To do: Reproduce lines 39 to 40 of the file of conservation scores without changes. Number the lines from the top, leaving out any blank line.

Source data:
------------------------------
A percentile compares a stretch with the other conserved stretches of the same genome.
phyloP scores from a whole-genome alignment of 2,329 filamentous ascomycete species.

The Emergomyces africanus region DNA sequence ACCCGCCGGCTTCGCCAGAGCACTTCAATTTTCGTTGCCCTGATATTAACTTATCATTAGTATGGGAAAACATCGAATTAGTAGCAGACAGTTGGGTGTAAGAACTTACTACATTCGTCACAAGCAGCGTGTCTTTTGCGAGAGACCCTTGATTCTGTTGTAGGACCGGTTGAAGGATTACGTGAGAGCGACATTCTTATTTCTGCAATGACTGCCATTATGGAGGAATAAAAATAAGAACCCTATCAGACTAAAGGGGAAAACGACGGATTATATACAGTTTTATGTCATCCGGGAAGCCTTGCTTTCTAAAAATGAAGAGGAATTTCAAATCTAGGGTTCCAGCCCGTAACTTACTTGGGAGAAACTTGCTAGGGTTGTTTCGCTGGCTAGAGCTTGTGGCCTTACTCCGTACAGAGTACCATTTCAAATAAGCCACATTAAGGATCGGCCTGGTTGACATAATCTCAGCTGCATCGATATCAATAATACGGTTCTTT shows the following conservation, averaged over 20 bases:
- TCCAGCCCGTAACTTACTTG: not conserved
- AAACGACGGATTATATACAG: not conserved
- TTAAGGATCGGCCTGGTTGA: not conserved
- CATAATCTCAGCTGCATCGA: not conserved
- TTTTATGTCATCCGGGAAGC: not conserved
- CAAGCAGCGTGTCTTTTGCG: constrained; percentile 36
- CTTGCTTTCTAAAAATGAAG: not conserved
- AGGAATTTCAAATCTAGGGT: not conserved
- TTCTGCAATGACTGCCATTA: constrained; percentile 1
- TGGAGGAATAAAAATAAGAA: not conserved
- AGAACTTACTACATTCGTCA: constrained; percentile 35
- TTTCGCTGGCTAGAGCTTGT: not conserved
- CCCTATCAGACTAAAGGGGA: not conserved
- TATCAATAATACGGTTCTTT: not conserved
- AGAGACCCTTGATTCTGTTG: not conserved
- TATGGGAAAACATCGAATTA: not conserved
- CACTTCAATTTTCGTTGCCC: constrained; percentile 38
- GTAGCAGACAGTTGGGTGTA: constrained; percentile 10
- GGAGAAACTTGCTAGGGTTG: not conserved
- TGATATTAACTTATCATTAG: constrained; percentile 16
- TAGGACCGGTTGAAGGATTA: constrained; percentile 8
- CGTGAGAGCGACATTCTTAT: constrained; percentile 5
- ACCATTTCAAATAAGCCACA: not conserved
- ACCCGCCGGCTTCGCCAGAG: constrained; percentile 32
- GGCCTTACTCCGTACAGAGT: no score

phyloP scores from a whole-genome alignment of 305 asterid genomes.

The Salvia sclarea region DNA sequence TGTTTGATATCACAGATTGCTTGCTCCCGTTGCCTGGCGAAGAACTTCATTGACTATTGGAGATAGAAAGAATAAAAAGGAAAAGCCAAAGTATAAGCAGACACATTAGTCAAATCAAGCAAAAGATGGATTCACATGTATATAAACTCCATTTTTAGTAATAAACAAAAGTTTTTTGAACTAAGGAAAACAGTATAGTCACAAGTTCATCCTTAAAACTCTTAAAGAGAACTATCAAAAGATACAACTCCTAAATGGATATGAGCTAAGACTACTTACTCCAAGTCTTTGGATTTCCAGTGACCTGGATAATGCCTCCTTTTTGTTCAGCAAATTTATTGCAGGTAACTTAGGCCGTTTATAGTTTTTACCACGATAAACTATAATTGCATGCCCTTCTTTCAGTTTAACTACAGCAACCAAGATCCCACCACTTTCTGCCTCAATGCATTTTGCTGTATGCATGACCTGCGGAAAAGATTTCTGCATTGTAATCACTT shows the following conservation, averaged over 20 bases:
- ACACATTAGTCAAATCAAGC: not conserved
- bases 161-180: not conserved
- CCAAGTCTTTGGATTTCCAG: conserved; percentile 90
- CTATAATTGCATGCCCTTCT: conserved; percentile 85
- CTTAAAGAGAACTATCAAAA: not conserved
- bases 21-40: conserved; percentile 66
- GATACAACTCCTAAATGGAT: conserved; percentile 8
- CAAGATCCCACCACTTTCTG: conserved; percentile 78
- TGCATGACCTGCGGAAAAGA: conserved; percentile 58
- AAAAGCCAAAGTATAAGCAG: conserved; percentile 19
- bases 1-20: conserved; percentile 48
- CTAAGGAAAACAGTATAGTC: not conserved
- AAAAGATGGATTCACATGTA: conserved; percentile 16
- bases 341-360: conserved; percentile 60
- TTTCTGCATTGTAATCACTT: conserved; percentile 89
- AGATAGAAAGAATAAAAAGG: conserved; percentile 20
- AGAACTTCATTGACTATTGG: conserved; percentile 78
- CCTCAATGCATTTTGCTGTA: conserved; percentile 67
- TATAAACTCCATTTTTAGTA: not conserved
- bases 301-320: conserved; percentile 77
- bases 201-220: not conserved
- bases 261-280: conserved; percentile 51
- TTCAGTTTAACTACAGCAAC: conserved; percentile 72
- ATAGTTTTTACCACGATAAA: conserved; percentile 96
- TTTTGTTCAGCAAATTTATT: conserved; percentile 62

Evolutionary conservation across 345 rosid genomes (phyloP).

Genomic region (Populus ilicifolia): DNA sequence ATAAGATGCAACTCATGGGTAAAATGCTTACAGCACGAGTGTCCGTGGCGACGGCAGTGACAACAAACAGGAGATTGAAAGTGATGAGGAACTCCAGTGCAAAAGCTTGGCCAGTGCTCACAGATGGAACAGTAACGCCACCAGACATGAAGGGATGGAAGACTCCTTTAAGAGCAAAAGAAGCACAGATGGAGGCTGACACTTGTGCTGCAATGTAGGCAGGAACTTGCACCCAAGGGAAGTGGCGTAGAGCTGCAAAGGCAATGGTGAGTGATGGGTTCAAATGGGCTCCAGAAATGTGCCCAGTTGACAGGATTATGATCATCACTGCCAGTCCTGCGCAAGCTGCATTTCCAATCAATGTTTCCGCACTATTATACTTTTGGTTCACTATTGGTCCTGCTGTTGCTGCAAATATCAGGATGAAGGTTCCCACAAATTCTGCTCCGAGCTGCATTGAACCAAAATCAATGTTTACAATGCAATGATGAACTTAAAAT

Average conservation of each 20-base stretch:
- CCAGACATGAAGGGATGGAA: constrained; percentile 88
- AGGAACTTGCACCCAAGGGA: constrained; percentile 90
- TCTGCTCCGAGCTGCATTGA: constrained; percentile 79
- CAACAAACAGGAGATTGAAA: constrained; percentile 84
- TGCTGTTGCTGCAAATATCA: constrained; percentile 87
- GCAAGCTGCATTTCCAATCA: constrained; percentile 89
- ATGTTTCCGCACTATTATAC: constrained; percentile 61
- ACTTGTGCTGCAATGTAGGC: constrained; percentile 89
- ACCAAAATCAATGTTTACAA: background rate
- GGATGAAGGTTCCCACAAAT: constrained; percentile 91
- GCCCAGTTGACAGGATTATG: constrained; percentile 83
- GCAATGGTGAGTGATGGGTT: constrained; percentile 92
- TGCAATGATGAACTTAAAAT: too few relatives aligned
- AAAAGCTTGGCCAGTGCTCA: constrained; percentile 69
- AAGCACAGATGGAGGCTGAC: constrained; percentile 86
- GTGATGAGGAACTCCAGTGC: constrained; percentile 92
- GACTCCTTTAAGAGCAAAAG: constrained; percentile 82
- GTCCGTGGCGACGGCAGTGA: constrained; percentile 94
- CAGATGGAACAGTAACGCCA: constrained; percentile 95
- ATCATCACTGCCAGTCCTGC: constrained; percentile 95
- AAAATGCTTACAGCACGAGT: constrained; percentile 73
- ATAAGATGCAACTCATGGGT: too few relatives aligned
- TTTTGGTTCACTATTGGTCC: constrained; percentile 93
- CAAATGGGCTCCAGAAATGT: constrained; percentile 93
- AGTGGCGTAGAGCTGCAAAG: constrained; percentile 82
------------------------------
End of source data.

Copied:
- TGCATGACCTGCGGAAAAGA: conserved; percentile 58
- AAAAGCCAAAGTATAAGCAG: conserved; percentile 19